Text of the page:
In January 2023, Province 1 awarded the first of its Coming Together in Hope and Healing grants to the Sewing Seeds for Hope Afghan Women’s Program. Copied is a short description of the program from its grant application:

When Afghans working alongside the US Military were evacuated, volunteers from four Province 1 Episcopal churches joined together to support Afghan arrivals in New Hampshire and Massachusetts. Initially providing meals and clothing has led to broader goals: building community and self-sufficiency for Afghan evacuees.  We conduct women’s and men’s programs, English, community and children’s educational activities.  We have established Sewing Seeds, an income generation project for Afghan evacuee women to produce and sell sewn items. Seed funding from Province 1 will support a pilot project to establish a business model which will enable the program to expand and become self-sustaining.

Last month, we received an exciting report from this program. Copied below is the report, and attached is a short flier introducing the Afghan women artisans who are a part of this program.

Dear Province 1,

We would like to provide an update on the Sewing Seeds project, which you funded under the Coming Together in Hope and Healing program in January 2023. Sewing Seeds, an income generation project for Afghan evacuee women to produce and sell sewn items. The grant funding was intended as seed funding to initiate the project.

Since the grant award, we have recruited 3 Afghan women artisans from New Hampshire (bios attached) who have been sewing items that are of interest to American customers. To date, they are producing pillows, cosmetic bags, jewelry pouches, aprons, baby blankets, baby quilts and scrunchies (pictures attached), with new items added every few weeks. Seven volunteers have joined, who are assisting the women with acquiring fabric and supplies, demonstrating how to make items, holding sales and accounting. A graphic designer created a logo pro bono for the business and advised us on promotional materials and website. A domain name has been acquired and web design is in progress. We are also working on incorporating in New Hampshire and have set up tax accounting procedures with the help of a tax lawyer working pro bono.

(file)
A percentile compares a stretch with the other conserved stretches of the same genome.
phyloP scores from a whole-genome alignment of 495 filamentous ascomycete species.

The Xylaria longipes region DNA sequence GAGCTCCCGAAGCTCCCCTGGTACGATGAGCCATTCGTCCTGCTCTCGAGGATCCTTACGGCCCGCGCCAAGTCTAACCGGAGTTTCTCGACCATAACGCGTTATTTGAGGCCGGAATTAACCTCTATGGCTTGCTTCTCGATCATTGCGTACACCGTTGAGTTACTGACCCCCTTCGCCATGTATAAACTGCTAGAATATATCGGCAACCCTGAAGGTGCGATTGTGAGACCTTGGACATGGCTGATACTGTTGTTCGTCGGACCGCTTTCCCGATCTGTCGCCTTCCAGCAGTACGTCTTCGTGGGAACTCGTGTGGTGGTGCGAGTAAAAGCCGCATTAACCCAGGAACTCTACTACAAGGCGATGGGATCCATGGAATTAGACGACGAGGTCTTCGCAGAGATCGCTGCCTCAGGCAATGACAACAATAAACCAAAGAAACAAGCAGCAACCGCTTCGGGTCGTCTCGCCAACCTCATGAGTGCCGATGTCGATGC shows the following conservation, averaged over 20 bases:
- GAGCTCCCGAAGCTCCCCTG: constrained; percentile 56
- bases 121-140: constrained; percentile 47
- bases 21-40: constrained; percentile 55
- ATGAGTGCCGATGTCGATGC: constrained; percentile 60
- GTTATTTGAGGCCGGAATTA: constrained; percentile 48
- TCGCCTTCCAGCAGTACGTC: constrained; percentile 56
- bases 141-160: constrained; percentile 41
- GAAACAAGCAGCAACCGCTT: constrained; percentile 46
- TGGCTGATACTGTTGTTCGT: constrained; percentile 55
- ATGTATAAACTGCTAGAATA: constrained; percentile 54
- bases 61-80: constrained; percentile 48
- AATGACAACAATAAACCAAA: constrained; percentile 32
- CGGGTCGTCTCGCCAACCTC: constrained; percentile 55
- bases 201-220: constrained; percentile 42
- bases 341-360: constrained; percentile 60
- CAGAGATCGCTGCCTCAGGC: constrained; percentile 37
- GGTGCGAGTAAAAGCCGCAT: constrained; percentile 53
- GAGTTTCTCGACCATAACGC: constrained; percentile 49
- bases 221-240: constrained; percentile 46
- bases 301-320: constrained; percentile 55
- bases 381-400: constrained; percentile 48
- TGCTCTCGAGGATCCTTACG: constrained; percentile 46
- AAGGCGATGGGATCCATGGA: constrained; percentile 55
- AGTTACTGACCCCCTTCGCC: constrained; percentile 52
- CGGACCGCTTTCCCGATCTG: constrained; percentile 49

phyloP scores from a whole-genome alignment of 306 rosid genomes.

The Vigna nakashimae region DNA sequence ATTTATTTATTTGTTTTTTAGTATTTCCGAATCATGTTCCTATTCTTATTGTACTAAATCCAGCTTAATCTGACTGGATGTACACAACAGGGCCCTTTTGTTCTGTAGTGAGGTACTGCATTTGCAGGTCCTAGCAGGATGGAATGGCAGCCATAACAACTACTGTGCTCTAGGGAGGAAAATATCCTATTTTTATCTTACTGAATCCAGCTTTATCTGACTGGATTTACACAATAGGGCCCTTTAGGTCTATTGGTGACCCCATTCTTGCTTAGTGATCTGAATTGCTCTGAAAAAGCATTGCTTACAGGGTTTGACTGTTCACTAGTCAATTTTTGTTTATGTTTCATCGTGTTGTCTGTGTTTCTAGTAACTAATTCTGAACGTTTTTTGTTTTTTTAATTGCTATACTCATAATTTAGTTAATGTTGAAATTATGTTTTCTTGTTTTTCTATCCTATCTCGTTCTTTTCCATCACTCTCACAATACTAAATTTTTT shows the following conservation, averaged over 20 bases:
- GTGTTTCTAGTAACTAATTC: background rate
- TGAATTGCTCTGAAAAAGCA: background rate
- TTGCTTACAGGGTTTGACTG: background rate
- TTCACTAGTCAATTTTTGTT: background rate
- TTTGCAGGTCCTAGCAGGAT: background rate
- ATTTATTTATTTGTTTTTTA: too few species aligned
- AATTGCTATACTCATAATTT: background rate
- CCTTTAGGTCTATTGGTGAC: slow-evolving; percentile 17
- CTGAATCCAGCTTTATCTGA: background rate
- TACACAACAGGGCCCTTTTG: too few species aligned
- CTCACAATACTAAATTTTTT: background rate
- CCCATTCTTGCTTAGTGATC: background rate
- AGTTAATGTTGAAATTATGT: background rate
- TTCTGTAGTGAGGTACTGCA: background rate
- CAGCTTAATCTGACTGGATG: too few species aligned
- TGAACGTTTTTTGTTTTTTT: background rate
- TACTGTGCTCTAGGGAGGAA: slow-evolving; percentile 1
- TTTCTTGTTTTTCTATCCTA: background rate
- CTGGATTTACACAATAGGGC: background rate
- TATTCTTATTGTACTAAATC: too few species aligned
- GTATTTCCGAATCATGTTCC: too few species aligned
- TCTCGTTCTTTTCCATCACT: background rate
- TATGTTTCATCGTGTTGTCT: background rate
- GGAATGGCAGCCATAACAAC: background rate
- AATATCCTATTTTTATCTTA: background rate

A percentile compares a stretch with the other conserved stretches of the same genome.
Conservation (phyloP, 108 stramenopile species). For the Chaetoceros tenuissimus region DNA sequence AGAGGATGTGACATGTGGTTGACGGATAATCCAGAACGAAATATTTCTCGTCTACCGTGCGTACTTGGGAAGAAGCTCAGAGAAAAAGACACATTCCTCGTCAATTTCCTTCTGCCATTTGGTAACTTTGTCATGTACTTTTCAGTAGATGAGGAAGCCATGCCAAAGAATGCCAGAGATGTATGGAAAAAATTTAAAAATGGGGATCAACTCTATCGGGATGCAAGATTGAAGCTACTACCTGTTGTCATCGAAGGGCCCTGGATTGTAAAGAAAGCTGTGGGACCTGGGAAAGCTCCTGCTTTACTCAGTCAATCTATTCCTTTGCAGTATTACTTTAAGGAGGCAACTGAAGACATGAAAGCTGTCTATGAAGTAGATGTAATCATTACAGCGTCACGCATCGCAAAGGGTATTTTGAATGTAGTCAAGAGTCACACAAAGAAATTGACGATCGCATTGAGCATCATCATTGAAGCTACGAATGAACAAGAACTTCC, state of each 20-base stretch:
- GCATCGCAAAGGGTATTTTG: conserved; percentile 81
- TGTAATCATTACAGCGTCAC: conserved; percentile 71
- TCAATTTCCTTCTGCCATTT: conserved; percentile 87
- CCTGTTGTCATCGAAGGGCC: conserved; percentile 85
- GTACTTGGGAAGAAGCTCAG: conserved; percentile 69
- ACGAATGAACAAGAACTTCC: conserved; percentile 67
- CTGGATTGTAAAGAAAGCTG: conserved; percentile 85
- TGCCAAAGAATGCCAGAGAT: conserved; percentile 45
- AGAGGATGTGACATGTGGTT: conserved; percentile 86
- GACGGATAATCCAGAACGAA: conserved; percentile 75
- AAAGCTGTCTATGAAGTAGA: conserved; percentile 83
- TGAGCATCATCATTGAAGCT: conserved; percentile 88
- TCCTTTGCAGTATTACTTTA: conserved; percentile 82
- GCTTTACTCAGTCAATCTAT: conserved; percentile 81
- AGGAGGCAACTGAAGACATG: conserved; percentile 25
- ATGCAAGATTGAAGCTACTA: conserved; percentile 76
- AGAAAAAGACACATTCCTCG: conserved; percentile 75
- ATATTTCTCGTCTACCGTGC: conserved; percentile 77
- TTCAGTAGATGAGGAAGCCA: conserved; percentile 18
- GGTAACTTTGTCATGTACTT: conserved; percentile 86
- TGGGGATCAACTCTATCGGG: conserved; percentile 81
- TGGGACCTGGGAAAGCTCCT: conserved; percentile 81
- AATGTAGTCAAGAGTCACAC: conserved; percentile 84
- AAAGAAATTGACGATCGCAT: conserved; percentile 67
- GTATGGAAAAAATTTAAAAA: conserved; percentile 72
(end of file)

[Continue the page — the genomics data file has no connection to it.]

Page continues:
To date, we have held more than 15 sales, primarily at church coffee hours in New Hampshire and Massachusetts, but also at mosques and craft fairs, one store, and several commissions to produce individual or bulk items. The sales have been universally successful and we have multiple requests for repeat sales events.

Sewing Seeds is currently generating at least $500 per month for each of the artisans, a significant sum to families living near the poverty line. The benefits are far greater than finances alone. It is an understatement to say that Sewing Seeds is transforming their lives. The women feel so much sense of purpose in creating useful items for sale. The proceeds are essential for helping their families become self-sufficient. They enjoy sewing together and help each other problem-solve (picture attached). The women are so incredibly proud to call themselves BUSINESSWOMEN, and their husbands and children are proud of them as well. Being businesswomen brings a new sense of urgency to learning English and math. One woman’s goal is to send just a few hundred dollars of money she earned to help her mother in Afghanistan. Another woman simply enjoys being able to make decisions on grocery and household purchases with her own money. The project is helping the women realize their potential and their capability to have agency in their lives.

Up to now, products have been made using donated fabrics supplemented with fabrics and supplies purchased using grant funds. By fall, the three women artisans will be ready to transition to a self-supporting model with sales proceeds used to purchase supplies. Due to the success of the project, we plan to expand the number of artisans over the summer, to be ready to add to sales in the fall. We have several large fairs lined up over the summer and fall, including the juried Codman Estate Arts & Crafts Fair in Lincoln, MA. Our next two artisans are Amina and Mujahida, who live in Lowell, MA. Two additional women, Zarghona and Shabina, in New Hampshire, are also interested in joining. As word spreads, the number of women interested in participating is sure to expand further, limited only by volunteer time and start-up funds. We truly appreciate your support.

All the best,
Hansi Dean